Copywriters, here is a challenge. Could you come up with a brilliant radio ad that would alert consumers to the fact that borrowing money costs money and ensures they know what they are getting into without resorting to a confusing list of terms, conditions and numbers that fail to connect with listeners?
If you can, then get in touch with Radiocentre because we need your help.
In the coming months, we’ll be on a mission to persuade European and UK regulators to work with us to achieve our mutual goal of helping listeners better understand the whole package they are buying when they sign on the dotted line of a credit agreement.
Advertisers know that these garbled warnings about Ts&Cs do little to help consumers and are therefore frustrated and often put off using radio by the current regulation.
According to our own conservative estimates, taking into account lost radio revenue, cost of airtime and lost additional ROI to advertisers, the cost to our industry works out at about £130 million a year.
So who wouldn’t get behind a goal to make Ts&Cs more user-friendly?
When I became the chief executive of Radiocentre, the industry body for commercial radio, last March, a consistent, unprompted request from the industry was: "For heaven’s sake, do something about those wretched warnings that do nothing to protect consumers but plenty to deter advertisers from using radio."
So armed with a degree of innocence, without which no impossible task would ever be undertaken, I set off to take our case to Europe.
The requirement to broadcast lengthy examples of financial terms obviously impinges particularly on car manufacturers and retailers, as well as other types of financial advertising.
It emanates from the European Consumer Credit Directive of 2008, which dictates that the moment a specific monthly repayment is mentioned in an ad – "from £199 a month", for instance – in kicks a requirement to give a representative example with lots of figures and financial jargon.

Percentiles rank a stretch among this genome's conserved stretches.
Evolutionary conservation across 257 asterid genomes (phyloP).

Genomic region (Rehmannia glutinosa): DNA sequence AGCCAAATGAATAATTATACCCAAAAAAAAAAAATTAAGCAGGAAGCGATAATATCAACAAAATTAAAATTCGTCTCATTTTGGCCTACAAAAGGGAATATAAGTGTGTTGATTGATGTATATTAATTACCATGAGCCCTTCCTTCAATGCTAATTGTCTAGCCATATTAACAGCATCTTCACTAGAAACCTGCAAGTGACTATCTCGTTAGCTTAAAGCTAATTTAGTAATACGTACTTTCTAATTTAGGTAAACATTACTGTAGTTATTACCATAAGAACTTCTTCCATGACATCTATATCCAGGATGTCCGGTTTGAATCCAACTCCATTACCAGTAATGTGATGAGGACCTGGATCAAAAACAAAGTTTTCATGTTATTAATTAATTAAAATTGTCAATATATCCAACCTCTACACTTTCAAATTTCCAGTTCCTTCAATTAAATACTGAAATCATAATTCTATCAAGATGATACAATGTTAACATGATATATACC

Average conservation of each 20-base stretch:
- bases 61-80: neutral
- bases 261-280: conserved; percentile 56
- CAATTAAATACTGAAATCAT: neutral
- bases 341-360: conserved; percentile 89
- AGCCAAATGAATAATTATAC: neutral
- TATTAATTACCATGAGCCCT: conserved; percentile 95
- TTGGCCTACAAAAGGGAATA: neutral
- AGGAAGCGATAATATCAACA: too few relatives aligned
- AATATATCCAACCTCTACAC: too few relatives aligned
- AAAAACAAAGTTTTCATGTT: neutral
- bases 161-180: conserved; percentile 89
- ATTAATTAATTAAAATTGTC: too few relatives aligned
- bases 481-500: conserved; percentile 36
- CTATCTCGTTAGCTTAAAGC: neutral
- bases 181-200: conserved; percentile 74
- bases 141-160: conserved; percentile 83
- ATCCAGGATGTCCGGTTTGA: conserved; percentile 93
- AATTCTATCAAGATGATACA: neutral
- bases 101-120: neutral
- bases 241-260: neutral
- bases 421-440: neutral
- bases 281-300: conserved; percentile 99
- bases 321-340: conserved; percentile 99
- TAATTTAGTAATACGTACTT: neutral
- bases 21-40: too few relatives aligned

Research for Radiocentre by Dipsticks Research shows that a statistically negligible 4 per cent of people claim to retain and recall the numbers in those Ts&Cs.
According to a separate study conducted by GFK for a radio station in Holland (where they are also trying to tackle this problem), if advertisers shorten the warning to something more memorable, spontaneous recall reaches 65 per cent of the total population within just six months.
There’s a strong argument that the existing warnings about Ts&Cs occur at the wrong time in a buyer’s journey towards making a large purchase. More than 70 per cent of people want to read and reflect on how much credit will cost online.
This isn’t just a problem for radio but caveats are particularly intrusive in an audio environment as they have to be read out in real time. As a result, Ts&Cs can often end up as long, or longer, than the original ad.
Regulators know we have a good case but, in Europe, tackling the problem can be difficult.
The European Commission has just launched a deregulatory programme and we are hoping for success here. Our plea to regulators, in the European Union and the UK, is to allow us to use our expertise in tailoring messages to suit audiences.
Our plea to agencies, particularly copywriters, is to help us. Please get in touch with your ideas and we will take the best examples to our new friends in Europe – and hopefully persuade them to let us create the solution.
Siobhan Kenny is the chief executive of Radiocentre